by William Campbell Douglass II, M.D.
The clock is running out on 2011, but it looks like there’s still time to squeeze in one last phony vitamin panic.
In this one, researchers claim high levels of vitamin D will boost your risk of serious heart problems — despite what their own study REALLY found: that LOW levels of the sunshine vitamin will up your odds of heart failure, high blood pressure, kidney failure, and diabetes.
Of course, they didn’t want to talk about any of that.
Instead, the presentation at a recent American Heart Association meeting focused on the most freakish conclusion of the entire study: Patients with the highest blood levels of vitamin D — 100 ng/ml or higher — had a bump in the risk of atrial fibrillation.
Why is it freakish? Because I’ve been called an extremist for recommending blood levels of HALF that — 50 ng/ml — and even people who live in the tropics and get constant sun exposure all day long generally hover at around 60 ng/ml.
In other words, these just aren’t optimal or even realistic levels of vitamin D3 — and I’d bet that very few of the 132,000 participants in the new study actually fell into this category.
We don’t know for sure, because the researchers didn’t actually break it down for us.
We also don’t know how many patients fell into the next-highest category, between 80 and 100 ng/ml, but I’d bet this was the next-smallest group — yet these patients actually had the LOWEST A-fib risk of anyone in the study.
That means we’re supposed to believe that 100 ng/ml will prevent the condition — but 101 ng/ml will cause it.
Ignore the panic and take your vitamin D3. Not only are “high” levels safe, but studies have repeatedly found that the sunshine vitamin will boost everything from your cardiovascular health to your immune system.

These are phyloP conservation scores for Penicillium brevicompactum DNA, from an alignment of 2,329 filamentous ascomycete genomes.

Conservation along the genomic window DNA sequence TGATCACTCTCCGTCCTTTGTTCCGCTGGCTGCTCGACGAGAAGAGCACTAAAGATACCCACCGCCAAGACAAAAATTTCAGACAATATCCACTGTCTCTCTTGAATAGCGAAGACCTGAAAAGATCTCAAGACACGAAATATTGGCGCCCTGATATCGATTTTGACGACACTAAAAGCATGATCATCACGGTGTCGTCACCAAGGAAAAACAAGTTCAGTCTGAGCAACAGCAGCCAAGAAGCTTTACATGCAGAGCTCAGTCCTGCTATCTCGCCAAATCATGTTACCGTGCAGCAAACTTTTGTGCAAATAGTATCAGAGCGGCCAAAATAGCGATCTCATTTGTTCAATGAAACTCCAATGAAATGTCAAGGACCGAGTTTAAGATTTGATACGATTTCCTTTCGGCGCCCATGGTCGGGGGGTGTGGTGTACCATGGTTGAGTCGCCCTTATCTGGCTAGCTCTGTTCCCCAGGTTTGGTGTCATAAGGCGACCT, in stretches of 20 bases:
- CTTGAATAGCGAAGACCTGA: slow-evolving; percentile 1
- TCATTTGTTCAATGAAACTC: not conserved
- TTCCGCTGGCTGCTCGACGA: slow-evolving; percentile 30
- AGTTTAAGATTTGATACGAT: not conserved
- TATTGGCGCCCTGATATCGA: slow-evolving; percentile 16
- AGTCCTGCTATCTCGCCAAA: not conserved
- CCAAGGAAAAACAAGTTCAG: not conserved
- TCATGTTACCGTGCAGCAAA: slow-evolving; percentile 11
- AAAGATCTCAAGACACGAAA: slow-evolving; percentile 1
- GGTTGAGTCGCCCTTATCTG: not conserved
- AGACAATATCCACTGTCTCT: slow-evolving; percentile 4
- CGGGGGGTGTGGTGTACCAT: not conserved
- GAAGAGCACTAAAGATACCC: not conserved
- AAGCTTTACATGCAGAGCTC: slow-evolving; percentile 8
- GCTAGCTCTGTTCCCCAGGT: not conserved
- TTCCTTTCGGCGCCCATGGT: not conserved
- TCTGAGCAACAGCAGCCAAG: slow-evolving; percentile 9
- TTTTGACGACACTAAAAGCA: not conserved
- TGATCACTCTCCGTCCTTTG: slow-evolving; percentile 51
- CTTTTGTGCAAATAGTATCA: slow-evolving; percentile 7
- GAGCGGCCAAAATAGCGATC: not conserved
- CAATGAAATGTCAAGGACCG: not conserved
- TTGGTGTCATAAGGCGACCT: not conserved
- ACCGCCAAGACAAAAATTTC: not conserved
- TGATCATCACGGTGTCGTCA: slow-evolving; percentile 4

Winter is here, the sun is low — and you need your D now more than ever.
Just another example of the main stream supporting what Bob Barefoot has been teaching for over 30 years.
Just take your Vitamin D each and every day.
1) NHANES 2001-2004 found over 70% of US children and adolescents were vitamin D deficient or insufficient (serum levels < 29 ng/mL). This was six years ago – incidence has been steadily increasing.
2) Childhood obesity affects 17% (12.5 million) of America’s children, placing them at risk of significant adverse health outcomes. Obese children with atherosclerosis-promoting risk factors are showing signs of advanced “vascular age.” Low vitamin D levels are associated with obesity.
3) Inadequate vitamin D nutrition during perinatal development may threaten a child’s long-term health outcome well into adult years, as a risk-modifying factor for many chronic diseases including osteomalacia, rickets, multiple sclerosis, schizophrenia, heart disease, type 1 diabetes, and cancer.
Get your supply! Bob’s Best Vitamin D is the right choice for you!
Once again propaganda is emanating from the drug industry. The article in question claims that according to Wikipedia “too much vitamin-D “can cause” damage to the kidneys”. You will note that the article does not say that too much vitamin-D “does cause” but rather it says “can cause”.
The reason that it does not say that vitamin-D does cause kidney disease is that massive scientific studies, such as the Frock report on vitamin-D (done by hundreds of scientists and hundreds of doctors) have proven that even when taken in the millions of iu’s, vitamin-D3 does not cause damage to the body. Once again the article is misleading as it does not say that vitamin-D does cause damage but rather it tries to suggest that it does.
Most medical researchers today suggest that everyone take at least 15,000 iu of vitamin-D3 daily.
Come get your supply of Bob’s Best Vitamin D today!